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Piano on the South Bank

We hardly deserve an artist as intelligent and thoughtful as pianist Imogen Cooper. What a cultured recital she gave at the Queen Elizabeth Hall on this freezing December evening. Who else would start off with a whole half hour of unknown, to me anyway, Bartok Bagatelles (op 14) ? And encore at the end with one of his Four Dirges op 9; a perfect comment actually on the state of the world at the moment.


The evening proceeded via some beautiful Bach transcriptions, a Tom Adès fantasy on Dowland (prior to which the Hall was darkened while we listened to a recording of the original lute song) and Beethoven's op 110, with the soloist seemingly levitating above any possible technical difficulty. How wonderful to be able to reveal all that interesting music to others with such elegance and calmness.


This was a precious reminder of what a fitting and comfortable venue the QEH is for a recital of this kind, with a fine acoustic for the piano. And of next door, another very useful little hall, the Purcell Room. I must have attended some of the first performances in these venues during my teens in the late 1960s, and I'm always happy to return. But these days, it feels like classical events of this kind are fewer and further between. It's understandable given the vicious budget cuts which have impacted the Southbank Centre year by year for quite a while. On this evening, the rapt attention of a large audience demonstrated what an important musical site it still is for many of us.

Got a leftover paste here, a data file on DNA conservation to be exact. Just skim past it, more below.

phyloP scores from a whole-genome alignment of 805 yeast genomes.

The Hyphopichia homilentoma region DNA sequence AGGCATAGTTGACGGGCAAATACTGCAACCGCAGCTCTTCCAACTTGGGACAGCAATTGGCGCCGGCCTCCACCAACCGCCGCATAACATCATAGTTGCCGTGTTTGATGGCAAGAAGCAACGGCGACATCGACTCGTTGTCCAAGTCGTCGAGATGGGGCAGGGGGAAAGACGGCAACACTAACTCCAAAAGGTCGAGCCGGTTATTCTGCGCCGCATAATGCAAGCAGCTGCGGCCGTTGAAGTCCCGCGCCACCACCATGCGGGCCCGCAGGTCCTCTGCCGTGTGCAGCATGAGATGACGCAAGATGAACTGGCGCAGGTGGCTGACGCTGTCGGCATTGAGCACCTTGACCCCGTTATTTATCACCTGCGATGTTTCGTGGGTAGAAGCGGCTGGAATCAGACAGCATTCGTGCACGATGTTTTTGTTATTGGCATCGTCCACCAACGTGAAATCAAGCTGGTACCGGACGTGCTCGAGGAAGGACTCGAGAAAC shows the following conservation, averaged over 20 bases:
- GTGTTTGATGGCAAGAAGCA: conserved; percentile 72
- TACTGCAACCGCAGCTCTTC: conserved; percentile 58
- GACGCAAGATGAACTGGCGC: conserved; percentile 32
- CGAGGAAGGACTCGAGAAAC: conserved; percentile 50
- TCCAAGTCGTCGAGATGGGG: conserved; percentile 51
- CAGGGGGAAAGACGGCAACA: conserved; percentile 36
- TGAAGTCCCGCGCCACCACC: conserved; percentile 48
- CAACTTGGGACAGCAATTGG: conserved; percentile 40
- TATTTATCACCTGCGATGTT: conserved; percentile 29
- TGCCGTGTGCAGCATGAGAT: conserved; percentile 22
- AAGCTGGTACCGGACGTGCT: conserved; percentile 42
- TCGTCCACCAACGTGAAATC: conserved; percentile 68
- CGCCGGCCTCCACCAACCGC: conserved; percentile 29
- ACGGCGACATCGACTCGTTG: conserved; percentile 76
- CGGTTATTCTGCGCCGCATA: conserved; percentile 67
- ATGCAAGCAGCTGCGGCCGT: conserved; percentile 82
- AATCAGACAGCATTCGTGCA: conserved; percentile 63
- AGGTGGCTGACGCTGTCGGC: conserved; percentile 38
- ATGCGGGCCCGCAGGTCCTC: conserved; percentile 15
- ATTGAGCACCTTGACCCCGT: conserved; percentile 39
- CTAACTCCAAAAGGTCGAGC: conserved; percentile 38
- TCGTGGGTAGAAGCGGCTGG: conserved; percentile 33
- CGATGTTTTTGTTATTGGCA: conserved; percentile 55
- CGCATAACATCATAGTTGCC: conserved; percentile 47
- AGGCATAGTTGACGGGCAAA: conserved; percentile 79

Pictured - the QEH, peeking out behind some winter cheer on the South Bank of the River Thames.






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